“Mr. Douglass’s address at the late Colored Convention showed a comprehension of the situation of the colored people in this country which justified the regard in which he is held, and which explains the leadership that he has held so long.”

    This was Douglass first appearance on Harper’s cover but not in the magazine. Curtis had written an anecdote about him in an 1876 edition of the publication. In 1877, there was an illustration and mention of him being appointed a U.S. marshal in Washington. Later, when Douglass died in February 1895, Harper’s ran the 1883 illustration as part of an obituary.

    I was curious about what triggered the Douglass cover and what specifically was going on in the country at the time. During the year, he had spoken at meetings on the anniversary of the Emancipation Proclamation, which had been signed by President Lincoln to take effect on Jan. 1, 1863.

    Illustration of Frederick Douglass, left, in 1877 Harper's Weekly, on his being named a U.S. marshal in Washington, DC.

    Illustration of Frederick Douglass, top left, in 1877 Harper’s Weekly, on his being named a U.S. marshal in Washington, DC.

    One of the most momentous events was the U.S. Supreme Court ruling on the 1875 Civil Rights Act. During a civil rights mass meeting at Lincoln Hall in Washington, Douglass had criticized the court’s recent decision to nullify the act. By 1883 and Reconstruction, slavery had been abolished and several African Americans had been sent to Congress, but the issues facing black people had not changed. They were still denied full rights.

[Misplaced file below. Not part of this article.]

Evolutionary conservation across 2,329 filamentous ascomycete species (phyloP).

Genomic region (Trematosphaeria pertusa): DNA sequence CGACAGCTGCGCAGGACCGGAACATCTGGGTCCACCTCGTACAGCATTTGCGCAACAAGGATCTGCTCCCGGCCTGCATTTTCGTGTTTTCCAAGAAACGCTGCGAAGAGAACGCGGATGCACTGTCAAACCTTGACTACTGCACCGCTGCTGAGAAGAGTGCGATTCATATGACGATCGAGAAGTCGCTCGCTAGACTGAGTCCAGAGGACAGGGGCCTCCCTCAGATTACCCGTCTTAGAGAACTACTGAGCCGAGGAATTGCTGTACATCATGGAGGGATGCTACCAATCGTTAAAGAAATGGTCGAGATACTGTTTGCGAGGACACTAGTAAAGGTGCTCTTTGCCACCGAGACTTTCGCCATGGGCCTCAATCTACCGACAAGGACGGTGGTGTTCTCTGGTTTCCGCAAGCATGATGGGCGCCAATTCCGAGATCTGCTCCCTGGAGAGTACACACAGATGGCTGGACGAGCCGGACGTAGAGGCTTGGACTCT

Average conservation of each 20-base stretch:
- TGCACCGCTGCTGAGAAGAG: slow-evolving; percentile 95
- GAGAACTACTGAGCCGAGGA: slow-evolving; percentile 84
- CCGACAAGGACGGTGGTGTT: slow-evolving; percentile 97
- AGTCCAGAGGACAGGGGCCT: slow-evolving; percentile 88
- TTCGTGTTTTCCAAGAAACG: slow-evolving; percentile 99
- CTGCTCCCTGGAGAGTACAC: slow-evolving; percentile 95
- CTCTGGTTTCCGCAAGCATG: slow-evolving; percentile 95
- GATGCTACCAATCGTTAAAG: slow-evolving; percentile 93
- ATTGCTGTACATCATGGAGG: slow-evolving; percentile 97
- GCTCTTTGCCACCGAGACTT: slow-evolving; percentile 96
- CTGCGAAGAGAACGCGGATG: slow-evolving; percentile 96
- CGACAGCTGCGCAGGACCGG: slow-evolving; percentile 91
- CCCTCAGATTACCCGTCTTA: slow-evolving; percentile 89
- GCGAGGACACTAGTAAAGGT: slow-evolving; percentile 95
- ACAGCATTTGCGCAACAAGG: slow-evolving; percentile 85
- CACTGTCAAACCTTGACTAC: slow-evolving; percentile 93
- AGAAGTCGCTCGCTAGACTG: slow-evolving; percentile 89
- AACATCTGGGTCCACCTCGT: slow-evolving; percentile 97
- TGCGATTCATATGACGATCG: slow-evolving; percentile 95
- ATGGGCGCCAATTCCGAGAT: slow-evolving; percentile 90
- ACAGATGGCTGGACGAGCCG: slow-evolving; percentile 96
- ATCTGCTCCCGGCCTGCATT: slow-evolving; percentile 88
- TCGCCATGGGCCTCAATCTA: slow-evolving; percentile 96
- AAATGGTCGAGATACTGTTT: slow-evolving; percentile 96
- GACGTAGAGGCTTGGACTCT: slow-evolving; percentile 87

The act granted equal rights to all people in the United States regardless of race or color or “previous condition of servitude” in public accommodations and other areas. It also provided for compensation for those denied their rights. The court ruled that under the Constitution, Congress could force states to act in a certain way, but not private people or businesses. The decision literally left African Americans at the mercy of Southerners and others who had enslaved them, and they were back where they started.

    Even before the justices’ decision, Douglass had noted this post-war sameness in his speech at the convention. He also addressed those folks – some of them black – who questioned why a convention for black people was needed now that they had been freed.

    These conventions were nothing new. The first national one was the National Convention of Free People of Colour in 1830 in Philadelphia. There were also state and regional conventions during the 19th century, all with the same purpose. Most were held in the north and west, and began appearing in the South in 1865. The first African American women’s convention was held in Boston in 1895.